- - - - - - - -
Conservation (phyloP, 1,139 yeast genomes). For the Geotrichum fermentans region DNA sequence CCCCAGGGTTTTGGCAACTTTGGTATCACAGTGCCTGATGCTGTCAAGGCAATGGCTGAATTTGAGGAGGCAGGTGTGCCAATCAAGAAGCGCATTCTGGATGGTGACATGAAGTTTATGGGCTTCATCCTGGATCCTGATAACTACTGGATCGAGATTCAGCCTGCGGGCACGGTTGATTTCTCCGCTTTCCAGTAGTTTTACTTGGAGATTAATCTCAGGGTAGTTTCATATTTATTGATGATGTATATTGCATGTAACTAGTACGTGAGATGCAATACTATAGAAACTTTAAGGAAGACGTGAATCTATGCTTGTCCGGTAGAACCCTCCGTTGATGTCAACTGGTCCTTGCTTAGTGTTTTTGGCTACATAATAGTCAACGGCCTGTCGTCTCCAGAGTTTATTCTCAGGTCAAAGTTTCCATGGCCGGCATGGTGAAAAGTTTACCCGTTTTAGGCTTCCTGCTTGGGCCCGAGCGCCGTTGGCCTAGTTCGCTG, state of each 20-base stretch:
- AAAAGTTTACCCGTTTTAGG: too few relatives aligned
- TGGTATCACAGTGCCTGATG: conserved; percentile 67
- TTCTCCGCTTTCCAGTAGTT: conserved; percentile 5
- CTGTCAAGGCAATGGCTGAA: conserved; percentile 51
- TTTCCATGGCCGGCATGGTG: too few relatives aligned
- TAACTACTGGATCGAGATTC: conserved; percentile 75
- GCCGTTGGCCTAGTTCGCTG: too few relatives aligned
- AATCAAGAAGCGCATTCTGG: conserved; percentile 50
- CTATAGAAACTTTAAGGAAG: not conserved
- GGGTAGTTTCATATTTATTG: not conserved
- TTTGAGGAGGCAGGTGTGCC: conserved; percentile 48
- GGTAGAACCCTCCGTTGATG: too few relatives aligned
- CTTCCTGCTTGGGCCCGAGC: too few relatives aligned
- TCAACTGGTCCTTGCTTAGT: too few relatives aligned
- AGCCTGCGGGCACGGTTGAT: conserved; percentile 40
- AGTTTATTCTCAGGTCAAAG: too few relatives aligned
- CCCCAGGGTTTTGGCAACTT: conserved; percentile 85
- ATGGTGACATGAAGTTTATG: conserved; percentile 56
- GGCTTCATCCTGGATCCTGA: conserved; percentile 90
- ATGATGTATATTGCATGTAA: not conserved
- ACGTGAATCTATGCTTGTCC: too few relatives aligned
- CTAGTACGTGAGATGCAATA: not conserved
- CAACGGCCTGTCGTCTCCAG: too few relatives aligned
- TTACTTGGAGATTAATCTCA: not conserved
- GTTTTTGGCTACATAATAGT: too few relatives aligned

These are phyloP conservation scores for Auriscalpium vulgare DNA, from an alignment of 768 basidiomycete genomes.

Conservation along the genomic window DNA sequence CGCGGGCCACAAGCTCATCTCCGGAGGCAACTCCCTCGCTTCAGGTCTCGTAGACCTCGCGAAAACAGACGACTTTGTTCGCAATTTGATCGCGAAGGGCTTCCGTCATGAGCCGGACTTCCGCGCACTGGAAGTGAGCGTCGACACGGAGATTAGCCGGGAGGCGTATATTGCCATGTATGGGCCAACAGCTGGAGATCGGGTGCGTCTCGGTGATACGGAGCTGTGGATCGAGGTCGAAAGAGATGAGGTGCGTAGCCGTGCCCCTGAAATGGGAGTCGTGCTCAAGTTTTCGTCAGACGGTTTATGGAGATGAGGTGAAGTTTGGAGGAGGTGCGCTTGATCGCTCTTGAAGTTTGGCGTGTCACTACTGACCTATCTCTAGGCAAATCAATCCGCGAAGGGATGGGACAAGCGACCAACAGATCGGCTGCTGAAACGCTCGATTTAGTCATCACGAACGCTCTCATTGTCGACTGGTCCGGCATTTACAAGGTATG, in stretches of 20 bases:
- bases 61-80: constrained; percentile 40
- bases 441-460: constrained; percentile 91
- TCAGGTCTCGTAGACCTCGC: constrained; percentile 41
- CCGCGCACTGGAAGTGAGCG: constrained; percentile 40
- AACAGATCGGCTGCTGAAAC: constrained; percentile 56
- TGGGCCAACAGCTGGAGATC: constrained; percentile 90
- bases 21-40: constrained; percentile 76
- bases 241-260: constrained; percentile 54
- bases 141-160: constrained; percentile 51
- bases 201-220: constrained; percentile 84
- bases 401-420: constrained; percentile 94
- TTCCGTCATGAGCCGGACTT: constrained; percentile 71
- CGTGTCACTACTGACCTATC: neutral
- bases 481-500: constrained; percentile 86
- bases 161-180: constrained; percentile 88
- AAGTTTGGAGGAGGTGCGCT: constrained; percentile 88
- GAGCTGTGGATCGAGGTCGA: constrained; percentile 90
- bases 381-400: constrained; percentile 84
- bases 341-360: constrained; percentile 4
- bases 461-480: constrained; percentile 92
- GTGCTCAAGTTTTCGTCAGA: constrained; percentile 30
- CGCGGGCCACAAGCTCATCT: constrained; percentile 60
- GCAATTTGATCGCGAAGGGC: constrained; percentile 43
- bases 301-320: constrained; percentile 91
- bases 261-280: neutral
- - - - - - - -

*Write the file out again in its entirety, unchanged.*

Conservation (phyloP, 1,139 yeast genomes). For the Geotrichum fermentans region DNA sequence CCCCAGGGTTTTGGCAACTTTGGTATCACAGTGCCTGATGCTGTCAAGGCAATGGCTGAATTTGAGGAGGCAGGTGTGCCAATCAAGAAGCGCATTCTGGATGGTGACATGAAGTTTATGGGCTTCATCCTGGATCCTGATAACTACTGGATCGAGATTCAGCCTGCGGGCACGGTTGATTTCTCCGCTTTCCAGTAGTTTTACTTGGAGATTAATCTCAGGGTAGTTTCATATTTATTGATGATGTATATTGCATGTAACTAGTACGTGAGATGCAATACTATAGAAACTTTAAGGAAGACGTGAATCTATGCTTGTCCGGTAGAACCCTCCGTTGATGTCAACTGGTCCTTGCTTAGTGTTTTTGGCTACATAATAGTCAACGGCCTGTCGTCTCCAGAGTTTATTCTCAGGTCAAAGTTTCCATGGCCGGCATGGTGAAAAGTTTACCCGTTTTAGGCTTCCTGCTTGGGCCCGAGCGCCGTTGGCCTAGTTCGCTG, state of each 20-base stretch:
- AAAAGTTTACCCGTTTTAGG: too few relatives aligned
- TGGTATCACAGTGCCTGATG: conserved; percentile 67
- TTCTCCGCTTTCCAGTAGTT: conserved; percentile 5
- CTGTCAAGGCAATGGCTGAA: conserved; percentile 51
- TTTCCATGGCCGGCATGGTG: too few relatives aligned
- TAACTACTGGATCGAGATTC: conserved; percentile 75
- GCCGTTGGCCTAGTTCGCTG: too few relatives aligned
- AATCAAGAAGCGCATTCTGG: conserved; percentile 50
- CTATAGAAACTTTAAGGAAG: not conserved
- GGGTAGTTTCATATTTATTG: not conserved
- TTTGAGGAGGCAGGTGTGCC: conserved; percentile 48
- GGTAGAACCCTCCGTTGATG: too few relatives aligned
- CTTCCTGCTTGGGCCCGAGC: too few relatives aligned
- TCAACTGGTCCTTGCTTAGT: too few relatives aligned
- AGCCTGCGGGCACGGTTGAT: conserved; percentile 40
- AGTTTATTCTCAGGTCAAAG: too few relatives aligned
- CCCCAGGGTTTTGGCAACTT: conserved; percentile 85
- ATGGTGACATGAAGTTTATG: conserved; percentile 56
- GGCTTCATCCTGGATCCTGA: conserved; percentile 90
- ATGATGTATATTGCATGTAA: not conserved
- ACGTGAATCTATGCTTGTCC: too few relatives aligned
- CTAGTACGTGAGATGCAATA: not conserved
- CAACGGCCTGTCGTCTCCAG: too few relatives aligned
- TTACTTGGAGATTAATCTCA: not conserved
- GTTTTTGGCTACATAATAGT: too few relatives aligned

These are phyloP conservation scores for Auriscalpium vulgare DNA, from an alignment of 768 basidiomycete genomes.

Conservation along the genomic window DNA sequence CGCGGGCCACAAGCTCATCTCCGGAGGCAACTCCCTCGCTTCAGGTCTCGTAGACCTCGCGAAAACAGACGACTTTGTTCGCAATTTGATCGCGAAGGGCTTCCGTCATGAGCCGGACTTCCGCGCACTGGAAGTGAGCGTCGACACGGAGATTAGCCGGGAGGCGTATATTGCCATGTATGGGCCAACAGCTGGAGATCGGGTGCGTCTCGGTGATACGGAGCTGTGGATCGAGGTCGAAAGAGATGAGGTGCGTAGCCGTGCCCCTGAAATGGGAGTCGTGCTCAAGTTTTCGTCAGACGGTTTATGGAGATGAGGTGAAGTTTGGAGGAGGTGCGCTTGATCGCTCTTGAAGTTTGGCGTGTCACTACTGACCTATCTCTAGGCAAATCAATCCGCGAAGGGATGGGACAAGCGACCAACAGATCGGCTGCTGAAACGCTCGATTTAGTCATCACGAACGCTCTCATTGTCGACTGGTCCGGCATTTACAAGGTATG, in stretches of 20 bases:
- bases 61-80: constrained; percentile 40
- bases 441-460: constrained; percentile 91
- TCAGGTCTCGTAGACCTCGC: constrained; percentile 41
- CCGCGCACTGGAAGTGAGCG: constrained; percentile 40
- AACAGATCGGCTGCTGAAAC: constrained; percentile 56
- TGGGCCAACAGCTGGAGATC: constrained; percentile 90
- bases 21-40: constrained; percentile 76
- bases 241-260: constrained; percentile 54
- bases 141-160: constrained; percentile 51
- bases 201-220: constrained; percentile 84
- bases 401-420: constrained; percentile 94
- TTCCGTCATGAGCCGGACTT: constrained; percentile 71
- CGTGTCACTACTGACCTATC: neutral
- bases 481-500: constrained; percentile 86
- bases 161-180: constrained; percentile 88
- AAGTTTGGAGGAGGTGCGCT: constrained; percentile 88
- GAGCTGTGGATCGAGGTCGA: constrained; percentile 90
- bases 381-400: constrained; percentile 84
- bases 341-360: constrained; percentile 4
- bases 461-480: constrained; percentile 92
- GTGCTCAAGTTTTCGTCAGA: constrained; percentile 30
- CGCGGGCCACAAGCTCATCT: constrained; percentile 60
- GCAATTTGATCGCGAAGGGC: constrained; percentile 43
- bases 301-320: constrained; percentile 91
- bases 261-280: neutral